Friday, 30 August 2013

International Overdose Awareness day

Tomorrow, Saturday 31st, is International Overdose Awareness day.  The day is an opportunity to remember those who have died or been permenantly injured due to overdose, and acknowledge the hardships of friends and family who have lost a loved one.

The official website has information on:
There is much talk about Naxolone this Overdose Awareness day.  Naxolone is a drug that is used by paramedics to revive people who have overdosed on opioids.  Countries such as the US, Italy, Russia and the UK are operating Naxolone distribution programs for "at risk" populations.  A number of small scale programs are also operating in Australia, but advocates are pushing for further distribution.  You can find more information about Naxolone here

The following ad is form the Overdose Awareness website.  There are further videos available from the site.

Tuesday, 27 August 2013

"Be the influence" campaign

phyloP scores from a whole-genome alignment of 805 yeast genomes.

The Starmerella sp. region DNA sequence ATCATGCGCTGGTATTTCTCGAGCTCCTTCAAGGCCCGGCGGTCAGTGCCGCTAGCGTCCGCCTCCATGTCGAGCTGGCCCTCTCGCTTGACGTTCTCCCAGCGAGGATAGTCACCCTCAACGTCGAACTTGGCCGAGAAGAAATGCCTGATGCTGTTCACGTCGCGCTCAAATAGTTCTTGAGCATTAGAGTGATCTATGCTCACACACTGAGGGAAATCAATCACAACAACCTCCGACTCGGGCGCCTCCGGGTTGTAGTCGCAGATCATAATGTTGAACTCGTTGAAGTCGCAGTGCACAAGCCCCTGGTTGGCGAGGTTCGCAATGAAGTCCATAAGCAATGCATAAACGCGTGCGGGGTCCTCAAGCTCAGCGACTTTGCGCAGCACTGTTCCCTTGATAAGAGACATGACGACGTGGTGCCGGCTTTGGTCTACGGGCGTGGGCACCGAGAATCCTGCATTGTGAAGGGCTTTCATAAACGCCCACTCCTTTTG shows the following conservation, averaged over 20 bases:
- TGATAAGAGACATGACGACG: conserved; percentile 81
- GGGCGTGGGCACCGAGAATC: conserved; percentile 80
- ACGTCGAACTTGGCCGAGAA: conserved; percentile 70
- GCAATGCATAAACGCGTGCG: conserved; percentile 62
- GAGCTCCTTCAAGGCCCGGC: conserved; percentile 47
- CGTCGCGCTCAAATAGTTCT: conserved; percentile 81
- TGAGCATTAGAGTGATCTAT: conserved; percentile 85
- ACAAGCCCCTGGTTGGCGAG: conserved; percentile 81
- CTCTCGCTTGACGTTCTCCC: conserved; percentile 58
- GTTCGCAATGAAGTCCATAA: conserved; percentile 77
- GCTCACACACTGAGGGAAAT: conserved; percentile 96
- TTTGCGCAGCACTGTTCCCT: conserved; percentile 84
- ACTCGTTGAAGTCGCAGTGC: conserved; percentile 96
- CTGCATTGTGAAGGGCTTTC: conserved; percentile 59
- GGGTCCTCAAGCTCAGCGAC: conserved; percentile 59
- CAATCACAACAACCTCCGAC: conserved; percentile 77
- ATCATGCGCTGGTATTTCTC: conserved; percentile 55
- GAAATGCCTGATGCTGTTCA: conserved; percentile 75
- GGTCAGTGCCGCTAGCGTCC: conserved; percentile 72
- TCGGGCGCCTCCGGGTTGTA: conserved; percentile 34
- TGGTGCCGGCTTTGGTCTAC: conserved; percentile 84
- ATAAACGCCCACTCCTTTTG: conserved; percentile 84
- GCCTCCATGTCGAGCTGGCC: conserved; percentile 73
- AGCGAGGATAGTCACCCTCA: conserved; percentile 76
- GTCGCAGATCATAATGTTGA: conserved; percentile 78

Over the coming weeks the Australian Preventative Health Agency will launch their "Be the Influence - Tackling Binge Drinking" campaign.  The campaign targets 16-25y/o and aims for a cultural shift encouraging young people to be more responsible in their attitude towards drinking.

Image: ANPHA website 27/08/13
You can view the website here:

The "Help/Links" tab leads to some useful websites around drinking including:

Information and resources for making decisions about drinking

and Hello Sunday Morning
A free online program that helps people take a break from drinking and assess their relationship with alcohol.

Thursday, 22 August 2013

Quality Assurance

Quality Assurance (QA) audits are looming and you may be wondering what quality management is all about and what an audit may look like.  Here are some introductory resources that may help explain what QA is, why its important, and how it affects you.

Firstly, here are two items that have been published by the Queensland government.  They deal with the Disability Sector Quality System specifically, but all quality systems have common themes that make the information applicable to our situation.

Section 2: An introduction to Quality Management
Some key points:
- QA is focused on outcomes
- It's about establishing systems and measuring progress (e.g. policies and procedures are documented, internal audits, reporting systems)
- Continuous improvement of processes and systems are core (e.g. fix-it diary, feedback collection and analysis, evaluations)